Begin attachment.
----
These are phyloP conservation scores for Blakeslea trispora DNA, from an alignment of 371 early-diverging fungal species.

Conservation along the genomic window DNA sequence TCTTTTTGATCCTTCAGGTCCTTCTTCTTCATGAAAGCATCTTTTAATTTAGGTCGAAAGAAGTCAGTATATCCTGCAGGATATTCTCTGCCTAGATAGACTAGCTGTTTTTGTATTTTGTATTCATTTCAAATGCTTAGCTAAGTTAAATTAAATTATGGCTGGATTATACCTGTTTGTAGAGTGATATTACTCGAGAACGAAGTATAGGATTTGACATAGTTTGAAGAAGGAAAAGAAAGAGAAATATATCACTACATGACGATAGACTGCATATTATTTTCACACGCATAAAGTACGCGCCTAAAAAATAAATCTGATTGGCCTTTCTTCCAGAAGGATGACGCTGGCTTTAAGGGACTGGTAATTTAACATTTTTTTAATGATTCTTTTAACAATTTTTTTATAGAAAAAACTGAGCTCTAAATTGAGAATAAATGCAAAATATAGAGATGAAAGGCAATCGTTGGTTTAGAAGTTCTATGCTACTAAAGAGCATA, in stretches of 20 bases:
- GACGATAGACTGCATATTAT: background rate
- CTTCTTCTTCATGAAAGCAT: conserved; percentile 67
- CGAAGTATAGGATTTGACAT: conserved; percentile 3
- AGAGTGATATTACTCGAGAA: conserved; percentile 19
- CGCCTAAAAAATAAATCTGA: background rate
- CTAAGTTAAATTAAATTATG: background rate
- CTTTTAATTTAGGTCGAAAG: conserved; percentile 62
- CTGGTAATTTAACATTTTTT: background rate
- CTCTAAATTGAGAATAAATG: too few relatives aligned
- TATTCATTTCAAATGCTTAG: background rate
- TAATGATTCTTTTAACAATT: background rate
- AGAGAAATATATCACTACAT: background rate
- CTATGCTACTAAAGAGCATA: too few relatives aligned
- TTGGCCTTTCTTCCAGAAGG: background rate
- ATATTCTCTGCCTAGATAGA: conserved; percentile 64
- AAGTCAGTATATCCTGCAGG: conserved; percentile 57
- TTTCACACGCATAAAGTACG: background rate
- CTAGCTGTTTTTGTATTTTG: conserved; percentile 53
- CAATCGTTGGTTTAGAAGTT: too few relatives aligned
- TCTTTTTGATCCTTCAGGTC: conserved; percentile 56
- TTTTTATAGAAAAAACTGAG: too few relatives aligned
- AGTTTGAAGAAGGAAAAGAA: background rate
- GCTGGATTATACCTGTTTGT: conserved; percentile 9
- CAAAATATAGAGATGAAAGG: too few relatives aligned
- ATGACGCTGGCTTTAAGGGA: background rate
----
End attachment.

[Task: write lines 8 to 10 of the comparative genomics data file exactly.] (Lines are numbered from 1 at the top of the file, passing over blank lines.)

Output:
- CTAAGTTAAATTAAATTATG: background rate
- CTTTTAATTTAGGTCGAAAG: conserved; percentile 62
- CTGGTAATTTAACATTTTTT: background rate